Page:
There are many ways to tell a story, and one of the great things about film is that it offers the freedom to explore a range of narratives. A sweeping epic may unfold at a leisurely place over the course of two hours. A movie that takes place in a single day will be presumably action-packed and fast-paced, as there is little time for character or plot development. Money Monster promised a glimpse into a day in the life of two men on a particularly harrowing day for both.
George Clooney (Hail, Caesar!) stars as Lee Gates, a Jim Cramer type of character who mixes buffoonery with financial advice on his own cable show. I was amused to see the typically suave Clooney bounce around like a ham-handed carnival barker, flanked by two ‘dancers’ in costume like a bad rap video. Julia Roberts (Secret in Their Eyes) is Patty, his calm and cool producer who helms the ship, making it hum like a well-oiled machine. Gates has a duplicitous, opportunistic aura, sort of like a cross between a car salesman and a stockbroker, with more style than substance. When one of his tips to invest in a company called IBIS proves disastrous, disgruntled viewer Kyle Budwell (Jack O’Connell, Unbroken) exacts his own brand of justice by taking over the television studio during a live broadcast.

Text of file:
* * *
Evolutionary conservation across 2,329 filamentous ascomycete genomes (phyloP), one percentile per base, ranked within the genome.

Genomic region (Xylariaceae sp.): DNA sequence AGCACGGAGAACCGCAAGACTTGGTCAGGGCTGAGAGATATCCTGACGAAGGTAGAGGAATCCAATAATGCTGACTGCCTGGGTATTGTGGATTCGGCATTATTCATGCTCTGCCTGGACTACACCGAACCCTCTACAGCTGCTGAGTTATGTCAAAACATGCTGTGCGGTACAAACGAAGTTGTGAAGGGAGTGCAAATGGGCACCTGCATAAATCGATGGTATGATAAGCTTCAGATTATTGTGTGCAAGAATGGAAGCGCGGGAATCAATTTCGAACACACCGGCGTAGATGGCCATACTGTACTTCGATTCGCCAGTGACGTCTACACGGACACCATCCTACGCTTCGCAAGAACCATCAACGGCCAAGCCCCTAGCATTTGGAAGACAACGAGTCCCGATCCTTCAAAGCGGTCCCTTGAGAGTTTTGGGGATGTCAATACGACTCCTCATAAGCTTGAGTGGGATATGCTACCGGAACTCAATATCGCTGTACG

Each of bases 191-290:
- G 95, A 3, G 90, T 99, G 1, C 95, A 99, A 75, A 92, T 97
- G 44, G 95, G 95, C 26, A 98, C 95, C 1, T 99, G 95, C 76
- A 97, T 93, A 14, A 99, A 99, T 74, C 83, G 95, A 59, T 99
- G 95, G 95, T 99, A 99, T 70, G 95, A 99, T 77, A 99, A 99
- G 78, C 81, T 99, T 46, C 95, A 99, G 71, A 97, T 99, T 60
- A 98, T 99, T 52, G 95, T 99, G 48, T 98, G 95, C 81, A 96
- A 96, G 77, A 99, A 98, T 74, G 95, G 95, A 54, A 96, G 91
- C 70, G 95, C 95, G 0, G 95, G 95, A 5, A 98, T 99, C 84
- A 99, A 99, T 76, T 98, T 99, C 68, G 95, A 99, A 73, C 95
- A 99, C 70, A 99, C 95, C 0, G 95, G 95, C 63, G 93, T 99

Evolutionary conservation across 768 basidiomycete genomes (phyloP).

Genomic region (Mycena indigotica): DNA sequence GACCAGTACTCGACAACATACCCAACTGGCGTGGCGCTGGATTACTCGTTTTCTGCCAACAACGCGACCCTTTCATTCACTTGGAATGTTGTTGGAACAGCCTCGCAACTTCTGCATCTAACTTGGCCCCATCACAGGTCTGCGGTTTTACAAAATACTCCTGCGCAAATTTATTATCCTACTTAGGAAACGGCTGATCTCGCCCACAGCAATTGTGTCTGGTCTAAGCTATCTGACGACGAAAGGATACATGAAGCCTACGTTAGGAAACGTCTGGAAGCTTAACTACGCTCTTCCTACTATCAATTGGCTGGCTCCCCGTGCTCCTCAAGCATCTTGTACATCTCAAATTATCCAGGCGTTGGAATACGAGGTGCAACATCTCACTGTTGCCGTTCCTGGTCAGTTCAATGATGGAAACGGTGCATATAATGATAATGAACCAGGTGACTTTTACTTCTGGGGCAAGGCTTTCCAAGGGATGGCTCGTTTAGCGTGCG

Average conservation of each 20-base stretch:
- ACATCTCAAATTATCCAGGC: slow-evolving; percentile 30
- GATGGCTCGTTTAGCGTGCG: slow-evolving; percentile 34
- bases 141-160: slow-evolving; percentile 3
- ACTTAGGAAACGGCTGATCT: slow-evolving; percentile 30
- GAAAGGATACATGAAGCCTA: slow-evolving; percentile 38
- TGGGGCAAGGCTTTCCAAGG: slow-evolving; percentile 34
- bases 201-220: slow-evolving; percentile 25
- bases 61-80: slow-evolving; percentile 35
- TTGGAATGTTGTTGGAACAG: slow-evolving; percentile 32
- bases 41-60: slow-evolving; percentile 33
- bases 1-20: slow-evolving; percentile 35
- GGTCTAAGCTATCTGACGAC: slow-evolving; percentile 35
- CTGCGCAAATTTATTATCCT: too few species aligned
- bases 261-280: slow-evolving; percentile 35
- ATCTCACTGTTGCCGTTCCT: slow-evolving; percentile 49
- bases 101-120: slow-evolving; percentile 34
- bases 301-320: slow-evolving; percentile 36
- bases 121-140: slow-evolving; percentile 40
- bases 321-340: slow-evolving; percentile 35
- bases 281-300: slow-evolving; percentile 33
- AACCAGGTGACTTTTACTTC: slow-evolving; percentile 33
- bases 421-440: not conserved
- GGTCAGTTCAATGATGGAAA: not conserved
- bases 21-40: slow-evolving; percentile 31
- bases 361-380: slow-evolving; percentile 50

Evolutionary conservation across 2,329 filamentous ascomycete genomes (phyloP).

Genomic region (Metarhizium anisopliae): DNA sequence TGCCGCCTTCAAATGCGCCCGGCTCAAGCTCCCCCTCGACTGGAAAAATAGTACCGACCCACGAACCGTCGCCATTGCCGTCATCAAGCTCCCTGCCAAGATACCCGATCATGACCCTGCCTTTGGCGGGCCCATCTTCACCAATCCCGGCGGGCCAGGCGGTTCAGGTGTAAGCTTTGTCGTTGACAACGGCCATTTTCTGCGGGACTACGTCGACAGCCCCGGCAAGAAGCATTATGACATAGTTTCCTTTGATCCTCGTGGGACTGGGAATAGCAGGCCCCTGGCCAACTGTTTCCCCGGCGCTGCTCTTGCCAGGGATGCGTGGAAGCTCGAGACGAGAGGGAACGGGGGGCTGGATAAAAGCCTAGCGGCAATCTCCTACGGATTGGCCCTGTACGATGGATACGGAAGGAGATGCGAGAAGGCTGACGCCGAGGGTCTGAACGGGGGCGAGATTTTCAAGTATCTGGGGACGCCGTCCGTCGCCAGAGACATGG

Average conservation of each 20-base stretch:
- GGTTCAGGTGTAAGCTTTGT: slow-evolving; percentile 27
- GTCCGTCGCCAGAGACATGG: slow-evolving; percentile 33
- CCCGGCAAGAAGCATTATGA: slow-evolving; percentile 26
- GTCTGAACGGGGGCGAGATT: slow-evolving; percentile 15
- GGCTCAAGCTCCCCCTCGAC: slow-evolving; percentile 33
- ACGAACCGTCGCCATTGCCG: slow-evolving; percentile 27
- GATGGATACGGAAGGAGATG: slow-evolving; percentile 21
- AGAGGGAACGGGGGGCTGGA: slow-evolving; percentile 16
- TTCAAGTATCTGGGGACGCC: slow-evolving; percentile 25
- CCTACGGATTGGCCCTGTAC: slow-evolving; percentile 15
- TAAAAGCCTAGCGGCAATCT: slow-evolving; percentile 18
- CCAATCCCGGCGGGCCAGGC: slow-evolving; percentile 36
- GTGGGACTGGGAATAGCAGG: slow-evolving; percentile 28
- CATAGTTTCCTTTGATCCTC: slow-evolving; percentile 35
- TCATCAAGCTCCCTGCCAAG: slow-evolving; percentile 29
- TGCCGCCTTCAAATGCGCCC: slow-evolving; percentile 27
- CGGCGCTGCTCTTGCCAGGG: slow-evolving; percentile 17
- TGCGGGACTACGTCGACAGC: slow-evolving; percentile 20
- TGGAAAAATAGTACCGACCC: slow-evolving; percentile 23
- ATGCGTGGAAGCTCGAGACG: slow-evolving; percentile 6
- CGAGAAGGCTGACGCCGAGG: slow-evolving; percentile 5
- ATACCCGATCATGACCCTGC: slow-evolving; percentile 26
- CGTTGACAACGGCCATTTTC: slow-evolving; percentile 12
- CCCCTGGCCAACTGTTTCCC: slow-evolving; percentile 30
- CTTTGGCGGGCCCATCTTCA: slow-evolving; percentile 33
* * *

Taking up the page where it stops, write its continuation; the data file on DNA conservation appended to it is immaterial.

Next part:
An unhinged protagonist is familiar cinematic territory, whether our anti-hero is robbing a bank or holding hostages. Common themes are desperation and a nearly suicidal level of commitment. Kyle is armed with a detonator and makes Lee wear a vest rigged with explosives. He blames the loss of his life savings on the TV host, whose offhand prediction cost him dearly. Dominic West (Genius, The Affair, The Wire) is featured as Walt Camby, IBIS’ shady CEO who claims an unforeseen glitch in his company’s financial algorithm caused the stock to take a hit. At first Kyle’s ire is directed solely at Lee, but Gates is able to pass the buck on to Camby, whose explanation for the massive loss is questionable at best.
Jodie Foster (Elysium) marks her return to directing here, and quite naturally I had high expectations for such an acclaimed collection of Hollywood’s elite. I won’t use the word disappointed, but Money Monster was more decent than memorable. I enjoyed the subplot involving supporting characters as they worked to uncover the truth behind Camby’s questionable geo-political business dealings, but for the most part the tension and tautness wasn’t there. Perhaps the fault lies in the script, as I thought Foster’s direction within the tight confines of the television studio was effective. The small space added to the air of desperation, but overall the film wasn’t something that stayed with me. Sometimes a day at the movies is just a passable one, and while that’s enough for some – others may want a little more. Grade: B